And if I take the second one, I've not more control than anybody else. Obviously, the geopolitical environment seems to be changing by tweet. So I don't think we should try to get into that too much. My personal thing is that there is a little more reluctant to just believe that this is just going to go away today than then what was the case six months ago. I do see a commentary now from people who are much closer to this than why and where that may be the trade dialogue between U.S. and China would potentially continue all the way up to and including election next year. So I guess that my instinct is that this is something that is still evolving. And I don't think that it is negative in a direct fashion for the product tanker market because trade flows between U.S. and China are very marginal, and they would probably just be taken out by other refiners or trade patterns in this -- between the same areas. So, it is much more the secondary effect of the global economy and decision makers and consumers would have a break on hot stop to the current spending.

Now, the IMO 2020, I guess, we are more close to whether that is going to play out the way that we expect or not. And there, I'm still, I would say even more convinced today than six months ago, I think that actually the refinery maintenance that we have seen if we take it refiner by refiner during the first and the second quarter here into the third quarter, there has been longer refinery outages. It has been, in general, more refiners taking out capacity at this point in time in order to prepare for the IMO 2020. And everything else being equal, this will be [Technical Difficulty] that they're going to come back on stream, they're going to be producing and we're going to be transporting part of this value, sort of part of those volumes and creating value for the product tanker market in general because you have additional demand coming in the coming period.

And has been playing up. And clearly, freight rates have softened during that period, we can see that in our numbers, we follow weekly, you follow it and it's very clear that that's the way it paid up. But for it's not even down to where we were 12 months ago. It's stronger rates. And I expect that this is the bottom end of the market. The exact timing, I'm not so nervous about because the thesis itself is intact. So to your second question about when would you start, well, I obviously, at some point you would need to see that it happens. But whether it is accurately called that it's going to be in September, October, November, I'm not fuzzy around that. We're patient. I've been in this industry 29 years, so I have time to wait to a couple of months more.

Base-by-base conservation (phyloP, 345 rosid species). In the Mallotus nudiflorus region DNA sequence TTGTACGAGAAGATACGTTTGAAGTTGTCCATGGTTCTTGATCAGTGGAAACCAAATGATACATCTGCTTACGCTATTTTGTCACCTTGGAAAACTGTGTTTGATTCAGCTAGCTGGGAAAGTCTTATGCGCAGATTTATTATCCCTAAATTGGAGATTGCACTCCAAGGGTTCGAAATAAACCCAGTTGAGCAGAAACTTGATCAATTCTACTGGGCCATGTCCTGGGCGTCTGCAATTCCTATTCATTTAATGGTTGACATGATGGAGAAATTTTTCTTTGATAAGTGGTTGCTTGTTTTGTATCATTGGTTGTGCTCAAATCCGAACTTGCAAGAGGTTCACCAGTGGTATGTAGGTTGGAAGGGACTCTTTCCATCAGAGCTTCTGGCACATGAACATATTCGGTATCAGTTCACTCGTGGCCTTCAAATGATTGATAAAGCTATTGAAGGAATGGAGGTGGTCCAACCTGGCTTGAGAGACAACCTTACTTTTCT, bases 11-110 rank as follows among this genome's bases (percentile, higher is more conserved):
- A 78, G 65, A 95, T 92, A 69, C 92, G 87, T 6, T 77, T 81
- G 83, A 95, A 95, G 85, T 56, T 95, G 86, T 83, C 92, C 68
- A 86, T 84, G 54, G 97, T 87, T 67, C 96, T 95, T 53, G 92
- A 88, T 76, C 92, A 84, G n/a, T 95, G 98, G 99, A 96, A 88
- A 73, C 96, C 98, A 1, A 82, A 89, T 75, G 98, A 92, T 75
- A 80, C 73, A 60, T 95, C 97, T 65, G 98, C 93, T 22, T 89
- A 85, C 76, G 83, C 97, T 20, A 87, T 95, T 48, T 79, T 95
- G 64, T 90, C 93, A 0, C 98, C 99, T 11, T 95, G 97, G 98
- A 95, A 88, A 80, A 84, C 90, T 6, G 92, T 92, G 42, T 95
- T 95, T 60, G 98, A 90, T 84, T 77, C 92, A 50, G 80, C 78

Jonathan Chappell

Okay, very thoughtful answer. Two follow-ups then on that theme, kind of thinking about the way the terms position for the optimistic outlook, the transaction, the second hand MRs and the structure into that to the sound leasebacks and I think that makes sense as an efficient way to add leverage to the market without straining the balance sheet. But then the two sale leasebacks after of existing vessels; I mean, we've kind of become -- the same leaseback structure has seemed a bit more like a defensive structure of later in the down period of the market. But given your current liquidity situation and your view on the market, kind of the near-term to medium-term, can you explain why you chose to do the sale leaseback route on some existing vessels? And should we expect to see more of those in the future or is that somewhat of a one off transaction?

Jacob Meldgaard

Yes, thanks for that. So, I think it's good to, as you pointed -- in our presentation is two bullets. Is one with the four vessels that we have bought second hand and one for the two existing vessels? And for the vessels we bought, it was a strategic choice to choose one particular lender who has a big capacity and where we by having into now into one deal with four vessels we feel that we strategically have opened up potentially if we at some stage would have the ambition to extend our presence even further that we've now established a relationship with somebody who can write big tickets in an environment where lending in general is constraint.

So that was a strategic thinking around that, that it's sort of faded well. The strategic thinking around the two other vessels is our existing vessels that are already in our structure and where we have traditional bank debt associated with it. Here, what we saw was that we could actually lower our cost. On one of these transaction, we could lower our costs by transferring from bank debt into a lease structure. This is with Japanese counterparts where we seem to see that they are more competitive. And there was -- so this was a cost issue, that we actually don't use it as a defensive tool the way you describe it, but rather something where we say okay, if you are there to transact this type of structure on those terms, then we are lowering our cost and we will do that.

Jonathan Chappell

Okay, that makes sense. Final one, dividends. So, I mean, you've had a pretty clear strategy, and it seems maybe you've taken a step away from it this quarter. I mean, we look at a pretty difficult market, not as bad as last year obviously, but the best first half and three years, $0.42 earnings across the six month period, the formula should have resulted in some dividend. And I know you explained it a little bit in the presentation, but it seems like with the return of profitability with the optimistic view, with the spare liquidity, and with the stock trading at a massive discount to your estimated NAV, can you just explain a little bit more of the step away from the dividend policy?